College Bound Athlete Newsletter
Student Athlete Resource Guide for Athletic Scholarships
In This Issue
Pat Grecco,
Independent College
Bound Athlete Advisor
Athletes and
Helpful Links

Pat Grecco,
Independent College Bound Athlete Advisor
Pat Grecco
Pat Grecco strives to get student-athletes into the college of their dreams! She wants her clients to realize their full potential.

Welcome to the College Bound Athlete Newsletter! We'll highlight our clients' achievements and will feature informative articles for student-athletes and their parents.

Athletes and SAT/ACT Tests

Why is it so important for athletes to take the SAT or ACT early
and often?
Simply stated that in order to receive athletic grants from Division I or Division II NCAA Schools, you must qualify academically.

The NCAA Eligibility Center governs all who will receive athletic $$ based on their academic criteria. In other words, they don't want student athletes to fail out of college because they were recruited athletes incapable of passing their courses. They want successful student-athletes.

The NCAA Eligibility Center will certify the academic credentials of all college-bound student athletes who wish to compete in NCAA Division I or II athletics. The Eligibility Center can easily be reached at 1-877-262-1492 if you have questions or concerns.

SAT exam

Nearly all colleges accept test results from SAT, which is a company called (College Board) or ACT (American College of Testing).

Athletes should take their first SAT or ACT in sophomore year.
This is my opinion, not the rule. The reason being, it will give
the student-athlete a chance to realize what level they are at academically and time to improve upon their weak areas.

With the verbal commitment policy now the norm, it can only enhance the student-athlete to know early on their academic level and will also give the recruiting coaches an idea of not only the players' athletic level but also who the student is academically.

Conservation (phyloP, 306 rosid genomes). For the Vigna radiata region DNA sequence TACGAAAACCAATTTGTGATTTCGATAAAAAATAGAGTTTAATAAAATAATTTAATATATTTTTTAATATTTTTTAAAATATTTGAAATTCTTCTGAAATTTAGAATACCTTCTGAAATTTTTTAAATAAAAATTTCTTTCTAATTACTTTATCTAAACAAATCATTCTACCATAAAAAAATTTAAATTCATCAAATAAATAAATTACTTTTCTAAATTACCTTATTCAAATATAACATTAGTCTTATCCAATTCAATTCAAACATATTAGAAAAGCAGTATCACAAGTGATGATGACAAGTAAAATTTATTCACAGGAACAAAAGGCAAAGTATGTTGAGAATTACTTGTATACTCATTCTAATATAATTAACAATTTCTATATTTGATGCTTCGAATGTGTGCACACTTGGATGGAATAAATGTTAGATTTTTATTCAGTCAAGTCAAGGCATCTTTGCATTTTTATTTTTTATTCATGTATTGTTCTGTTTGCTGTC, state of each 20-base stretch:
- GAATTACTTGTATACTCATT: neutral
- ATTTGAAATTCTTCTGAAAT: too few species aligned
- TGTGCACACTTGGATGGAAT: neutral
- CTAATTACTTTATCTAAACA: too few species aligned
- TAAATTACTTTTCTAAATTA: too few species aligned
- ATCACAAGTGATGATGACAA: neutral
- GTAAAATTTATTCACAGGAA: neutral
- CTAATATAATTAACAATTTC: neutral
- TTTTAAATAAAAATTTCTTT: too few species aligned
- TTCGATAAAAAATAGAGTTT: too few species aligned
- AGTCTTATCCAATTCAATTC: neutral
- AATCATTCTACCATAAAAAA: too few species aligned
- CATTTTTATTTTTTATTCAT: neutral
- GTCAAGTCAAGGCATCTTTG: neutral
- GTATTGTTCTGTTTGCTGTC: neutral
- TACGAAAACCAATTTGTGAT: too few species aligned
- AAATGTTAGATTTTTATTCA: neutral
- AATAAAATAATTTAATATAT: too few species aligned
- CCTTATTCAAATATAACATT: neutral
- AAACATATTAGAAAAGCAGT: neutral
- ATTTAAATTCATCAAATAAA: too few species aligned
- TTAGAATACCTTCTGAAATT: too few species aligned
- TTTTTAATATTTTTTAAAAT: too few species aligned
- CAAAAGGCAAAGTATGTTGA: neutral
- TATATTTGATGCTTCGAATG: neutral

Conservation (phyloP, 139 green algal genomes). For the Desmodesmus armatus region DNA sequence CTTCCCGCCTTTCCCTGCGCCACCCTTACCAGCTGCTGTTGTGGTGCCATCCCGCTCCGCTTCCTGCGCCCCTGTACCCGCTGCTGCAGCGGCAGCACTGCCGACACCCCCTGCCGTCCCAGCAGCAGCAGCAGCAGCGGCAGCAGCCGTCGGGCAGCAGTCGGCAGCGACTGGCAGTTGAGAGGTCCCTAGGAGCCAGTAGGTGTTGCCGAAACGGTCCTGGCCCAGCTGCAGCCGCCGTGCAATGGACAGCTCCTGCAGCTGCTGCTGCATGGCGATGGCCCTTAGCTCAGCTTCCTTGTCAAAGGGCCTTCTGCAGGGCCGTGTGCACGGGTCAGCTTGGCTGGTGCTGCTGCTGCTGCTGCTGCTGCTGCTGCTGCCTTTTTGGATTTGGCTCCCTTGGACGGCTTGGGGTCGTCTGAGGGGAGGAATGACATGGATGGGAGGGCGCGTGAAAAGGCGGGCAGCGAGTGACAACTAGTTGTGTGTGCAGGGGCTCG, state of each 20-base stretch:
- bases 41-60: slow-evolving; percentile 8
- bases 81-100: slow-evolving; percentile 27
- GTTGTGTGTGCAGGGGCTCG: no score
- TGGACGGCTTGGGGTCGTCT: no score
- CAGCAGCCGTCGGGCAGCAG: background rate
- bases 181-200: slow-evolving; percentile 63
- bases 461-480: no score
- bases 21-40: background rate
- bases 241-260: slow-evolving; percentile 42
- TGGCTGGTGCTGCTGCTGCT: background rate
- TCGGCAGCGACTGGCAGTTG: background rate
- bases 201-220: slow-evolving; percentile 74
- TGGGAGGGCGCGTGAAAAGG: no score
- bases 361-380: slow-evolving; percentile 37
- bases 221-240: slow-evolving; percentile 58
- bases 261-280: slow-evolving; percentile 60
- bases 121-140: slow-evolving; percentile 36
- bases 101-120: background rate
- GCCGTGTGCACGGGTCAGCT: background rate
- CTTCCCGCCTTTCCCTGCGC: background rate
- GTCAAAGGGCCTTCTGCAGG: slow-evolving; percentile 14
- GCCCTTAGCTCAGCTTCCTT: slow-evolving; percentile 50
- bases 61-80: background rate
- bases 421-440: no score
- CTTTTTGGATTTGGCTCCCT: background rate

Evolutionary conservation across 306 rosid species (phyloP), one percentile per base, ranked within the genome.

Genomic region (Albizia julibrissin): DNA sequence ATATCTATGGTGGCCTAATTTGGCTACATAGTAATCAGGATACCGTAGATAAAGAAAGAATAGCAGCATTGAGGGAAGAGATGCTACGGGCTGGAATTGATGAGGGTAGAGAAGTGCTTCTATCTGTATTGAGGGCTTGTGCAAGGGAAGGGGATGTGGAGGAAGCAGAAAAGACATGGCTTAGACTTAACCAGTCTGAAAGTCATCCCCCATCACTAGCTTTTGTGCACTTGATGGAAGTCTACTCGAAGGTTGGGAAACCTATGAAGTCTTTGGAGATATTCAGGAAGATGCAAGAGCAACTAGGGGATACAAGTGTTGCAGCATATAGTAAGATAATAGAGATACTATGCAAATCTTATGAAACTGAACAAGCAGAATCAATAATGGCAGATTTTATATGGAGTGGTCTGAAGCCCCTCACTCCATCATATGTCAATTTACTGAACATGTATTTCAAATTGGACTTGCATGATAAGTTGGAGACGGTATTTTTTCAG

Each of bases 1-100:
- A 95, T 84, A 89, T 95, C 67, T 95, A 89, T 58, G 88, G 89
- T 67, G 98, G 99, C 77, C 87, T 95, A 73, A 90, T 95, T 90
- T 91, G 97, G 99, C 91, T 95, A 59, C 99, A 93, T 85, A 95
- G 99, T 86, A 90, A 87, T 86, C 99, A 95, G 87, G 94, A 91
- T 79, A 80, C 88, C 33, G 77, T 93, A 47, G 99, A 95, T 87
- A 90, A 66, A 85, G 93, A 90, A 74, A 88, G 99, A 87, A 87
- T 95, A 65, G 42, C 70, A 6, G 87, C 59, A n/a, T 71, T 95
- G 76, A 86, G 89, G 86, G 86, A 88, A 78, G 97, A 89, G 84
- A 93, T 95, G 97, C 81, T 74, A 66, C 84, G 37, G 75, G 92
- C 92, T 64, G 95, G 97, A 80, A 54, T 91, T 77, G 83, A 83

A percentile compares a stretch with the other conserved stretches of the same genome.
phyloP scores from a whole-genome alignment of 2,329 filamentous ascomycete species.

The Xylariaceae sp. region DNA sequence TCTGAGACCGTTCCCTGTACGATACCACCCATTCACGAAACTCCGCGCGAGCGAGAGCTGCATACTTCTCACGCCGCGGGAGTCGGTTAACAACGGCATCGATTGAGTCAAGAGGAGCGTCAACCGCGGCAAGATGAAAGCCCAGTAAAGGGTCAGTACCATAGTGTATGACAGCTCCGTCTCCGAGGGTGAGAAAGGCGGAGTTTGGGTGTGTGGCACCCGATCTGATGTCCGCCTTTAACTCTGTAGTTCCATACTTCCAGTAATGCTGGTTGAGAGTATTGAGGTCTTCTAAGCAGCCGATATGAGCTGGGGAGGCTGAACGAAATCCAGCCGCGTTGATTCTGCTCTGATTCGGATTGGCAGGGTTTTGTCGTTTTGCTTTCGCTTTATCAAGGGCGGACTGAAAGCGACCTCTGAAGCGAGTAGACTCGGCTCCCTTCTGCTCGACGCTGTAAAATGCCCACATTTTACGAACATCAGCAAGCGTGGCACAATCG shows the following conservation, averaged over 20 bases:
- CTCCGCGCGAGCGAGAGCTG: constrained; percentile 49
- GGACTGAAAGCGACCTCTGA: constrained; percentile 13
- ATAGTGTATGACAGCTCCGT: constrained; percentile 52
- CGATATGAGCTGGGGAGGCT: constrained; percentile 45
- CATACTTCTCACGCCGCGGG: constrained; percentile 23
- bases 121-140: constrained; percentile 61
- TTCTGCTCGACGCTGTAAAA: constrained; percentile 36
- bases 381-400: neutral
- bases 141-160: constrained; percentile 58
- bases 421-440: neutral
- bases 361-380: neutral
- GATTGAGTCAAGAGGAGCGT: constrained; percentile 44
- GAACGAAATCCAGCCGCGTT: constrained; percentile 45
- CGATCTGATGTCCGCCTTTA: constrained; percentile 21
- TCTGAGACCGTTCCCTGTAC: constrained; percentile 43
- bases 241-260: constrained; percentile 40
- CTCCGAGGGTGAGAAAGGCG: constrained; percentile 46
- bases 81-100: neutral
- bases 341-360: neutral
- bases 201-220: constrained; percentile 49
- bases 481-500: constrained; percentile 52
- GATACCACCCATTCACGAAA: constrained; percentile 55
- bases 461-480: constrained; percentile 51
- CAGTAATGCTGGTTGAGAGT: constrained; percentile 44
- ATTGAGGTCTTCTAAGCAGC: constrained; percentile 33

This will also impact on the amount of money the coach can offer
a student in the athletic package. Athletic packages consist of:
  • Academic money
  • Athletic money
  • Financial need money
So basically if you are visiting a college coach in your junior year, of course you initiated the visit since college coaches cannot actively recruit you until the end of junior year and the coach says he or she wants you for his program and you respond that accept this offer is called a verbal commitment. The key piece of information is knowing how much money you can expect, so having your ACT or SAT available will enhance these negotiations.

Important things to remember when taking the SAT or ACT: Send your test results to the NCAA Eligibility Center using Code 9999. Also, many schools will mix and match; that is, if you took the SAT in October and scored high in the match and then took it again in November and the math went down, but the English portion went up, they will accept the highest score of both tests.

File with the NCAA Eligibility Center early in your junior year, and be sure they received your information, follow-up with them. Remember to send your final transcript upon graduation, if not you will not be cleared to participate in pre-season at your college of choice.

ACT/SAT can also help with negotiation in D-III Programs. Since D-III cannot offer athletic grants, they basically are limited to financial aid and academic grants. So again, knowing your SAT, ACT early on can certainly be of benefit to you and the coach recruiting you.

I recommend you contact the NCAA Eligibility Center and request the 2010-11 Guide for the College-Bound Student Athlete. It's free, it's important and it's the key to success.

I am eager to help student-athletes and their parents navigate the challenging college selection process.

Pat Grecco, Advisor
College Bound Athlete

Find me on Facebook

View my profile on LinkedIn
Tell your friends about College Bound Athlete. We're here to help student-athletes score at college of their choice.